Multiple step-variable pathway hypothesis: a reason why predictions fail in atherosclerosis

Ferns, Gordon A A (2008) Multiple step-variable pathway hypothesis: a reason why predictions fail in atherosclerosis. Medical hypotheses, 71 (6). pp. 923-926. ISSN 0306-9877

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Cardiovascular risk factors are individually only modest predictors of events, and whilst more sophisticated algorithms appear to improve their prediction, a significant proportion of the population is miscategorised and therefore managed inappropriately. It is proposed that atherogenesis is a multi-step process, and that the critical transitions between steps requires 'bundles' of risk factors that may differ for each step. These bundles may not always contain a classical risk factor and may differ between individuals. This hypothesis would predict that the impact of specific risk factors is non-uniform during atherogenesis and therefore the efficacy of interventions will vary with stage. New therapeutic opportunities exist if the factors that promote progression between particular stages could be identified and targeted. The staging of disease using modalities such as imaging and functional assessment may be necessary to deliver the most effective treatment. Finally, risk assessment will invariably be inaccurate, even using complex algorithms.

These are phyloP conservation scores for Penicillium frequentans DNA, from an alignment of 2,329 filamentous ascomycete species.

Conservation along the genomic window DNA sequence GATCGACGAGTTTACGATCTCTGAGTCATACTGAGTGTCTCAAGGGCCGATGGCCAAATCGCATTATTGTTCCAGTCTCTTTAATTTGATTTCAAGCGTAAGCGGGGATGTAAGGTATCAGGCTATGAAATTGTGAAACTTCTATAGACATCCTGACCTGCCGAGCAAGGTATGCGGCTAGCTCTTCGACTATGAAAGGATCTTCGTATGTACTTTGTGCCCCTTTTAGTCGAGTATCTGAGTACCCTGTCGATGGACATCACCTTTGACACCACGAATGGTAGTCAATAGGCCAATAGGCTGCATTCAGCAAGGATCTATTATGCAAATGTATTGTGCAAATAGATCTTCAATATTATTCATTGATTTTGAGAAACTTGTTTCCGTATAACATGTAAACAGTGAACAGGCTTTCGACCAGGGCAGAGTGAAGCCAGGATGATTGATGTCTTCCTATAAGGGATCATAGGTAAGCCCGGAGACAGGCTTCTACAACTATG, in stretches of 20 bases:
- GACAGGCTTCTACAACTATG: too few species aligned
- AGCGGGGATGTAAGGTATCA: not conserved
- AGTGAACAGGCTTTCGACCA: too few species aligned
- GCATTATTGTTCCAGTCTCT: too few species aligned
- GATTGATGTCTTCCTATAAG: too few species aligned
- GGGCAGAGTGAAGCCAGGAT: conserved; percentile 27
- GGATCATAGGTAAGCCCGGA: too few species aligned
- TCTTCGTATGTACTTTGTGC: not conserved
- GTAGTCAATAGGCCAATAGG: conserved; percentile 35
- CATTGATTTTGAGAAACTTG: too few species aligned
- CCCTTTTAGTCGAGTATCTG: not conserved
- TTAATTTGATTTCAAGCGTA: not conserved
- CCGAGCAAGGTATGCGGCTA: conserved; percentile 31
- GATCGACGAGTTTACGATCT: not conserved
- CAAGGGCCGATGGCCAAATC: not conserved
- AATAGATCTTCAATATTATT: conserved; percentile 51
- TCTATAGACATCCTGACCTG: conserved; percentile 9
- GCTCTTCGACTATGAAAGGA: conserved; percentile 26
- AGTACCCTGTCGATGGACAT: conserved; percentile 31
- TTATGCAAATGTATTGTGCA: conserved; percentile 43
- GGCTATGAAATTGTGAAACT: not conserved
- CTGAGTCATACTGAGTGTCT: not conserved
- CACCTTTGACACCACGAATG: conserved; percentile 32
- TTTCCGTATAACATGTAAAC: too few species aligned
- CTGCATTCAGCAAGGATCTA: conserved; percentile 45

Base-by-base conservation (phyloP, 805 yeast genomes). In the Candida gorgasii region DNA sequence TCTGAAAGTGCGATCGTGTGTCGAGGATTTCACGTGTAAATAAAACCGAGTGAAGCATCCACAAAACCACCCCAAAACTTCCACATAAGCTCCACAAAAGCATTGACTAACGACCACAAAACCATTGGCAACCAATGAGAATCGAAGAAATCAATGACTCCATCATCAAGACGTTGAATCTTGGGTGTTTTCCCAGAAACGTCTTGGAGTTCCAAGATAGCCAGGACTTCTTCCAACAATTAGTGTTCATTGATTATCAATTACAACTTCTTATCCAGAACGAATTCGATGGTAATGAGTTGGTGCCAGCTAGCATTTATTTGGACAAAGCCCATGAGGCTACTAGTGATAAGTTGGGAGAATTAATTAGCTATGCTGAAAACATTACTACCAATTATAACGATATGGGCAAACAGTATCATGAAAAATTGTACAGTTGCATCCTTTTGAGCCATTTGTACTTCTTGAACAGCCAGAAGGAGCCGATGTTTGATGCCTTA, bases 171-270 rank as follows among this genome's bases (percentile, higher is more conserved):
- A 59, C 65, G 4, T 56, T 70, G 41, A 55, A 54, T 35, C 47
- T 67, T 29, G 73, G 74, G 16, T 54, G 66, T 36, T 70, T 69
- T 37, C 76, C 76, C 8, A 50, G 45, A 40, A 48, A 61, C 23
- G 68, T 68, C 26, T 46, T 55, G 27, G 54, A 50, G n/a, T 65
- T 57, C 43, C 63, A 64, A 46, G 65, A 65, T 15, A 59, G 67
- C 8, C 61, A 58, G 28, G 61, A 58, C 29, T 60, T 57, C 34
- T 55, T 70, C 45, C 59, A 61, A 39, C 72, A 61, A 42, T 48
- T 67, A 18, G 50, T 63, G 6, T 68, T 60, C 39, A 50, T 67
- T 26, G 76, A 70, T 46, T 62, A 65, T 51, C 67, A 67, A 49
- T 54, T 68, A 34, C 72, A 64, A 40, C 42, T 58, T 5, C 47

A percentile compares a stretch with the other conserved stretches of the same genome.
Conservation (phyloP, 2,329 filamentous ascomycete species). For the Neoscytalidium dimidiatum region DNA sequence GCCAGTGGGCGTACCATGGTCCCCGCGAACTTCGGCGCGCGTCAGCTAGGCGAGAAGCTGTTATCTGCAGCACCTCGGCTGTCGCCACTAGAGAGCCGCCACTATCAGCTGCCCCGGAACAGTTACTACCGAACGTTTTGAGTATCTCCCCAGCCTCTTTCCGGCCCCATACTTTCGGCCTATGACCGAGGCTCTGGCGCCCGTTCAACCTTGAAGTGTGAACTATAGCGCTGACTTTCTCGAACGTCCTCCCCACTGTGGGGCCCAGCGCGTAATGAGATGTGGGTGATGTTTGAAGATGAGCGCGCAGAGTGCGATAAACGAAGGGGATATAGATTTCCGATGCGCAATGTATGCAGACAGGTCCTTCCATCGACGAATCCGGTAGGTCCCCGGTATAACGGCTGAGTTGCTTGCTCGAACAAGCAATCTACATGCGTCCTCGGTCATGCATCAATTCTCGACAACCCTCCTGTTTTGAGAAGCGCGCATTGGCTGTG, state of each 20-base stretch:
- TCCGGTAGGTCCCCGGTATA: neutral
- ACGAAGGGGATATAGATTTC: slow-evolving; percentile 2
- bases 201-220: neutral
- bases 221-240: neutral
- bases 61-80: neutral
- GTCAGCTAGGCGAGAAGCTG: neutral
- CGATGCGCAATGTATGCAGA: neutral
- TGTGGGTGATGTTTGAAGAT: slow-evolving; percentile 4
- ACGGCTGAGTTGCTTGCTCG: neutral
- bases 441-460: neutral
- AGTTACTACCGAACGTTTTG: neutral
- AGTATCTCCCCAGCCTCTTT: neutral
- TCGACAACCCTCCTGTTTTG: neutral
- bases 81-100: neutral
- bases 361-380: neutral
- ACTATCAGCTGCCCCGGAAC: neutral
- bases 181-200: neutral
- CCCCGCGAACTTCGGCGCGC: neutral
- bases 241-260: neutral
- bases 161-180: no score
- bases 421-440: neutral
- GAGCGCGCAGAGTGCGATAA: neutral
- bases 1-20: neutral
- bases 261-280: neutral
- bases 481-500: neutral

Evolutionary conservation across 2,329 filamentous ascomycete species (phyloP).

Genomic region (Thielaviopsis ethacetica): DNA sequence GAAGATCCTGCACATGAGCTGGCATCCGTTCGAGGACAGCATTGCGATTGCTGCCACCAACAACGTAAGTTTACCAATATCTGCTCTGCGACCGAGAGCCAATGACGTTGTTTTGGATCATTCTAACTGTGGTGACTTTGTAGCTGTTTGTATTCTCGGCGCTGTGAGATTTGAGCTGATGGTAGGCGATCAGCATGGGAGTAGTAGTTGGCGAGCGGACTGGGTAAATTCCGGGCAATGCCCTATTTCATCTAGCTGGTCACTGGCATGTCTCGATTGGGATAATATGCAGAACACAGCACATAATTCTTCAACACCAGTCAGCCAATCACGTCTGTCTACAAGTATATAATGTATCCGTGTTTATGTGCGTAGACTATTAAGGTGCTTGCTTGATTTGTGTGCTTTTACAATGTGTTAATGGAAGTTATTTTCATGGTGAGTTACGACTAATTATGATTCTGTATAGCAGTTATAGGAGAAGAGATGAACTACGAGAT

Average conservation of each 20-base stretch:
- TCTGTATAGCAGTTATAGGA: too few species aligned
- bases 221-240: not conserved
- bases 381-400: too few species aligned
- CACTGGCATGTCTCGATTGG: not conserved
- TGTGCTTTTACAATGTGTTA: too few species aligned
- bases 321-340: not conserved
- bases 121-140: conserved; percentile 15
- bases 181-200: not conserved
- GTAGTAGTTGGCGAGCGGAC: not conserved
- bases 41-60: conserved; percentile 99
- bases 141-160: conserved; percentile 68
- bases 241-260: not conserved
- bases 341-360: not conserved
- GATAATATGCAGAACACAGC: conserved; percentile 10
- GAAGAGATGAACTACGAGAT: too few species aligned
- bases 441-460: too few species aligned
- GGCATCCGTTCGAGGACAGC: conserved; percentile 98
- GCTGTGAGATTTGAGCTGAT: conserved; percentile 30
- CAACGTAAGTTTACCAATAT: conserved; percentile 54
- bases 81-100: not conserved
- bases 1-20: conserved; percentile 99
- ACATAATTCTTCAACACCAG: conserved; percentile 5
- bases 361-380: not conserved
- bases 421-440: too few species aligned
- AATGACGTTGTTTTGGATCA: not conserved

Item Type: Article
Schools and Departments: Brighton and Sussex Medical School > Division of Medical Education
Subjects: R Medicine > R Medicine (General) > R735 Medical education
Depositing User: Gordon Ferns
Date Deposited: 19 Nov 2012 15:16
Last Modified: 19 Nov 2012 15:16
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